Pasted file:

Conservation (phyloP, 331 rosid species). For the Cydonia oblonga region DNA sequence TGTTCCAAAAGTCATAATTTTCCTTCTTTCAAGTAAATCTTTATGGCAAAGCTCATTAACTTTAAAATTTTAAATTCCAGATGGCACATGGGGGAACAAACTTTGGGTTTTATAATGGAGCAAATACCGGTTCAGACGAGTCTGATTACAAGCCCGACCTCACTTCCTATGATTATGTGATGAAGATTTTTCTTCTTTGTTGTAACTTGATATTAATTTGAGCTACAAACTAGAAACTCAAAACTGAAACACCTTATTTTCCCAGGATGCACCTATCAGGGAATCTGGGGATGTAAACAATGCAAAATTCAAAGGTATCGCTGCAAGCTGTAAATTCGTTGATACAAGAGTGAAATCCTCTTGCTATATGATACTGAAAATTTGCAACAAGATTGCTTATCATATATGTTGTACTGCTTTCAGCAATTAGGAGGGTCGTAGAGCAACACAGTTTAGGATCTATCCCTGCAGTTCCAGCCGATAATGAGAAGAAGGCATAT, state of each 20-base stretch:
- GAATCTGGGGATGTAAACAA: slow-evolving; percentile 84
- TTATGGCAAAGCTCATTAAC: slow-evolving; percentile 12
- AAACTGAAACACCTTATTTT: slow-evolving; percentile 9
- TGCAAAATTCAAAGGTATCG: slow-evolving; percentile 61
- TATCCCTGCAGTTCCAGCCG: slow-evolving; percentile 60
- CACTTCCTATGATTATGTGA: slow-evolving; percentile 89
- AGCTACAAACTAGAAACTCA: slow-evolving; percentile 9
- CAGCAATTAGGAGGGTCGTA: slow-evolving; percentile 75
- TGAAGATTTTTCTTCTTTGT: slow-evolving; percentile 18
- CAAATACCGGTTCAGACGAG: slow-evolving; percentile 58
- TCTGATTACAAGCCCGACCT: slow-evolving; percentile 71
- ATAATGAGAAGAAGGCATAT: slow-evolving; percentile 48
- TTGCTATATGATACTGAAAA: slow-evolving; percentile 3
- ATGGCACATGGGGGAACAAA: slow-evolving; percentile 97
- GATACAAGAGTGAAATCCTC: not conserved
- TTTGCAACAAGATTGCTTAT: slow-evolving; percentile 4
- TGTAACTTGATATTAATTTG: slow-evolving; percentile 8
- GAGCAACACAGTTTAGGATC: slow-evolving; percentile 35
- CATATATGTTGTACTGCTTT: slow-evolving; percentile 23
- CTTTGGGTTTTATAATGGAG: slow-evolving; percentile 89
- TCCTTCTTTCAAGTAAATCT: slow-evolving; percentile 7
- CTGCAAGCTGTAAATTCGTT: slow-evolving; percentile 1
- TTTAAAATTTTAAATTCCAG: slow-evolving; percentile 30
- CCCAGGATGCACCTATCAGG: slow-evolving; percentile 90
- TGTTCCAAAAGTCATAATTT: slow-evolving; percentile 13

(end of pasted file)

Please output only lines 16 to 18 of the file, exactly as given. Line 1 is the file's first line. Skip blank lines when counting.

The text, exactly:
- GATACAAGAGTGAAATCCTC: not conserved
- TTTGCAACAAGATTGCTTAT: slow-evolving; percentile 4
- TGTAACTTGATATTAATTTG: slow-evolving; percentile 8